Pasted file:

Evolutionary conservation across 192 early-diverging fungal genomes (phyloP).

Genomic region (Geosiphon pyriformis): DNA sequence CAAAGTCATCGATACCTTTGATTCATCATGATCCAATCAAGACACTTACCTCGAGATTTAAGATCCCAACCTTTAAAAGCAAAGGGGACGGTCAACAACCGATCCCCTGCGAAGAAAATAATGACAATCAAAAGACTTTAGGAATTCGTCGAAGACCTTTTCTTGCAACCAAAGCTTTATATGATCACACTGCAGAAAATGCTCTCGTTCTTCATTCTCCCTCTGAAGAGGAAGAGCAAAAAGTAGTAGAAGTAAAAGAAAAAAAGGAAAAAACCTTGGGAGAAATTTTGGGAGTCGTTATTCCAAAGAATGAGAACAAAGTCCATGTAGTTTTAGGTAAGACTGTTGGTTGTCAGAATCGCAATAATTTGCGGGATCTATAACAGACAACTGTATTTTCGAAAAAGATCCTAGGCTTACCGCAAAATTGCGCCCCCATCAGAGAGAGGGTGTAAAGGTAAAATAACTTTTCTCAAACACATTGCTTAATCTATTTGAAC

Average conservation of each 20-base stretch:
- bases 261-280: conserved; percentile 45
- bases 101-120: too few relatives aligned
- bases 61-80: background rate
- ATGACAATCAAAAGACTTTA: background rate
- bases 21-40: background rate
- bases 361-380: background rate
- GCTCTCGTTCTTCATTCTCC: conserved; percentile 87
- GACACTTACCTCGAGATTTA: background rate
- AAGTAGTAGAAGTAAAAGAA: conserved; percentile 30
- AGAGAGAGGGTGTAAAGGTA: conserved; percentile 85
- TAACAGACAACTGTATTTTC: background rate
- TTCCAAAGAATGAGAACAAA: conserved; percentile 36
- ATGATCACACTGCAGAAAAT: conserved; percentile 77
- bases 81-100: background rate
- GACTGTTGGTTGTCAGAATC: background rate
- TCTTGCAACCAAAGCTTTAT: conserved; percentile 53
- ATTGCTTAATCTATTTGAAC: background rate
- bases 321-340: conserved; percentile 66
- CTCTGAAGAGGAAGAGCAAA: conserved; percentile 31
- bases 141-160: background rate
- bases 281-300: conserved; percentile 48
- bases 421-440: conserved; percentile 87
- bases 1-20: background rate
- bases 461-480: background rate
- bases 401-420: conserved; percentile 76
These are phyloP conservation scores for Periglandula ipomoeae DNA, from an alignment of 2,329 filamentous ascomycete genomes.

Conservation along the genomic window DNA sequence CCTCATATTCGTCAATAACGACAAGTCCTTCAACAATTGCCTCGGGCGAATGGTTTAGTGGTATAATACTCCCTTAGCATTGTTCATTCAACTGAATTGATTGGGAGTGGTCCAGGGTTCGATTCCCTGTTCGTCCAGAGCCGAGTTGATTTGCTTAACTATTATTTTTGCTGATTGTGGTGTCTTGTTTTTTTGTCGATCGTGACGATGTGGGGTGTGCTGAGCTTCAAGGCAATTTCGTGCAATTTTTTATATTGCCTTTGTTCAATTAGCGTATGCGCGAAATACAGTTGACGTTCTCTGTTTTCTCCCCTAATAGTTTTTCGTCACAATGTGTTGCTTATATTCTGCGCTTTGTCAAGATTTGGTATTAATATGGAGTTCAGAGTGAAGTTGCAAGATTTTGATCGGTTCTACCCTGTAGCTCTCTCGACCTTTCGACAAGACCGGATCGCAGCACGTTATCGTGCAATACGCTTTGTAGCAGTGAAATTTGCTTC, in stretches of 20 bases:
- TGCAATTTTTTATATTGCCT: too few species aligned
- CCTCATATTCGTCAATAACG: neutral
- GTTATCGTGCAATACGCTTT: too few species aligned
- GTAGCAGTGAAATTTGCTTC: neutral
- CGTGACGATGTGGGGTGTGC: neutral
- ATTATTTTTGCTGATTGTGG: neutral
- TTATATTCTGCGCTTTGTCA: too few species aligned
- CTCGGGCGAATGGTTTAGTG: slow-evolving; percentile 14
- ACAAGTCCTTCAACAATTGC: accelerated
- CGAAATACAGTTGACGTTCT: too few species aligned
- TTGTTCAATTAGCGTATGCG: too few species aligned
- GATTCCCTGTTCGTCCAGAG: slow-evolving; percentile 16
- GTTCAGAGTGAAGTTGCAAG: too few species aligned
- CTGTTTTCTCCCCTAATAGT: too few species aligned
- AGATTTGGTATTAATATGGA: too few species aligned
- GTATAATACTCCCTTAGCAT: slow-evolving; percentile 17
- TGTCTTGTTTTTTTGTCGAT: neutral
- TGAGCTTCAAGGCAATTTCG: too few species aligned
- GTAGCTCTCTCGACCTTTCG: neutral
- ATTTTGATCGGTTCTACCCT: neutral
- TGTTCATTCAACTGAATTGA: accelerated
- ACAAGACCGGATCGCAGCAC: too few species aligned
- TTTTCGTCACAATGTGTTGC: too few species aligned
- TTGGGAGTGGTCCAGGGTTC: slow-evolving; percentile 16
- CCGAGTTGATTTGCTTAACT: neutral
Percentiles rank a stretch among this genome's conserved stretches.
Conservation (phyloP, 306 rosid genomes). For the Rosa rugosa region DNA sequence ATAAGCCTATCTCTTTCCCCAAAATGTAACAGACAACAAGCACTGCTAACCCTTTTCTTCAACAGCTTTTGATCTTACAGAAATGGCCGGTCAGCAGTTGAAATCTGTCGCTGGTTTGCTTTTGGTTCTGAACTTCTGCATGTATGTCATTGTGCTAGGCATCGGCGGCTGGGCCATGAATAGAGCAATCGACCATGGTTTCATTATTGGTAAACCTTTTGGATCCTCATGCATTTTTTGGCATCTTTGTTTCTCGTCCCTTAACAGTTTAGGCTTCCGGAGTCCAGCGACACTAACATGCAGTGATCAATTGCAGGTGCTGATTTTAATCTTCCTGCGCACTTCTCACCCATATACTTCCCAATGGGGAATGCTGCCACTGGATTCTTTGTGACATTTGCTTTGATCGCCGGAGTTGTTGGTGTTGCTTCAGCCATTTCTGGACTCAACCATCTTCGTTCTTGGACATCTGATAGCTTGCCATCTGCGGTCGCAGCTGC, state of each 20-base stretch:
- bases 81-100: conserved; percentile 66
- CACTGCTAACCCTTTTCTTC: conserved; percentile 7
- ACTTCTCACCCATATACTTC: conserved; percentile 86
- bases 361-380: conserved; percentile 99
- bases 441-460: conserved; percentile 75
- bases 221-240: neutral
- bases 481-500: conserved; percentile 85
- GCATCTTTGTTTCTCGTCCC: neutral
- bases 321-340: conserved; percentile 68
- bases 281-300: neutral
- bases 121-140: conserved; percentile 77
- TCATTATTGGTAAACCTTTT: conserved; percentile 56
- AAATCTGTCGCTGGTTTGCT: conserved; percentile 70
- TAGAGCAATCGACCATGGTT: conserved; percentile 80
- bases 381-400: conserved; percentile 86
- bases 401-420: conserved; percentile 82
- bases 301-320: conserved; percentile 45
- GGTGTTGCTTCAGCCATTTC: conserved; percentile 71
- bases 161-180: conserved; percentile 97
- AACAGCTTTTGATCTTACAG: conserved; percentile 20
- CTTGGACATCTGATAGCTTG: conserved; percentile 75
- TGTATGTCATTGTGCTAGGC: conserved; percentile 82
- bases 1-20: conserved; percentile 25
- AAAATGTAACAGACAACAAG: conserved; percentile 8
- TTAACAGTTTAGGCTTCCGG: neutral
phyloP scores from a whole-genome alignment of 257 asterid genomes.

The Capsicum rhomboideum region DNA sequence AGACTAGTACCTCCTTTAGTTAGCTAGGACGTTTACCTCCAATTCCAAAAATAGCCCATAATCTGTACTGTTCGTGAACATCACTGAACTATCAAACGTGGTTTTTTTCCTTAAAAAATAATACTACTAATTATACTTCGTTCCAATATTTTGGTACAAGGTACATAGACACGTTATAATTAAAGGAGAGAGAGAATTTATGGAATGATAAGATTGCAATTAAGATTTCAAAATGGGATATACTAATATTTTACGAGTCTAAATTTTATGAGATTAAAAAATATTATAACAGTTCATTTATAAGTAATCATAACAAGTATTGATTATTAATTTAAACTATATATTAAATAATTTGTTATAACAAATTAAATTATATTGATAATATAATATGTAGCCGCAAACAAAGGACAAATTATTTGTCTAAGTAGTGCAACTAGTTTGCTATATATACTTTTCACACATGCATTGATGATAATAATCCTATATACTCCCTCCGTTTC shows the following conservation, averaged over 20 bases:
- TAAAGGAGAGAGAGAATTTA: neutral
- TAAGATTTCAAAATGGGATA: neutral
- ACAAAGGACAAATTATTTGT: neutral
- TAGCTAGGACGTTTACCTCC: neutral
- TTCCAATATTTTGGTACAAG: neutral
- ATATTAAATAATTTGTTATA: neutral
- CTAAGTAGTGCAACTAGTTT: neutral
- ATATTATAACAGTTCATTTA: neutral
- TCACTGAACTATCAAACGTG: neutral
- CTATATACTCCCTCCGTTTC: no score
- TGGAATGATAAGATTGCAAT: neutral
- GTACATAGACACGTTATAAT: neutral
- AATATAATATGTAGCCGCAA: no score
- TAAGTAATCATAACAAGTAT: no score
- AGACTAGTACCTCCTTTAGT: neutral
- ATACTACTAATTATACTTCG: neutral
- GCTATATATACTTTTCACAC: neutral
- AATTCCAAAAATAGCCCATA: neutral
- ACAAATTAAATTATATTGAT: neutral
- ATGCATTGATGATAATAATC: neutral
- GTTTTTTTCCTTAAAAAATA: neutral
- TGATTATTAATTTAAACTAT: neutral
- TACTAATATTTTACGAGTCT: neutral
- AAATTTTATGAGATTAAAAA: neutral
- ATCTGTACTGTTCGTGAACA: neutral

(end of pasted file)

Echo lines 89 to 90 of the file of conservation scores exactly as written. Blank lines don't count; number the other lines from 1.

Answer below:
- TTCCAATATTTTGGTACAAG: neutral
- ATATTAAATAATTTGTTATA: neutral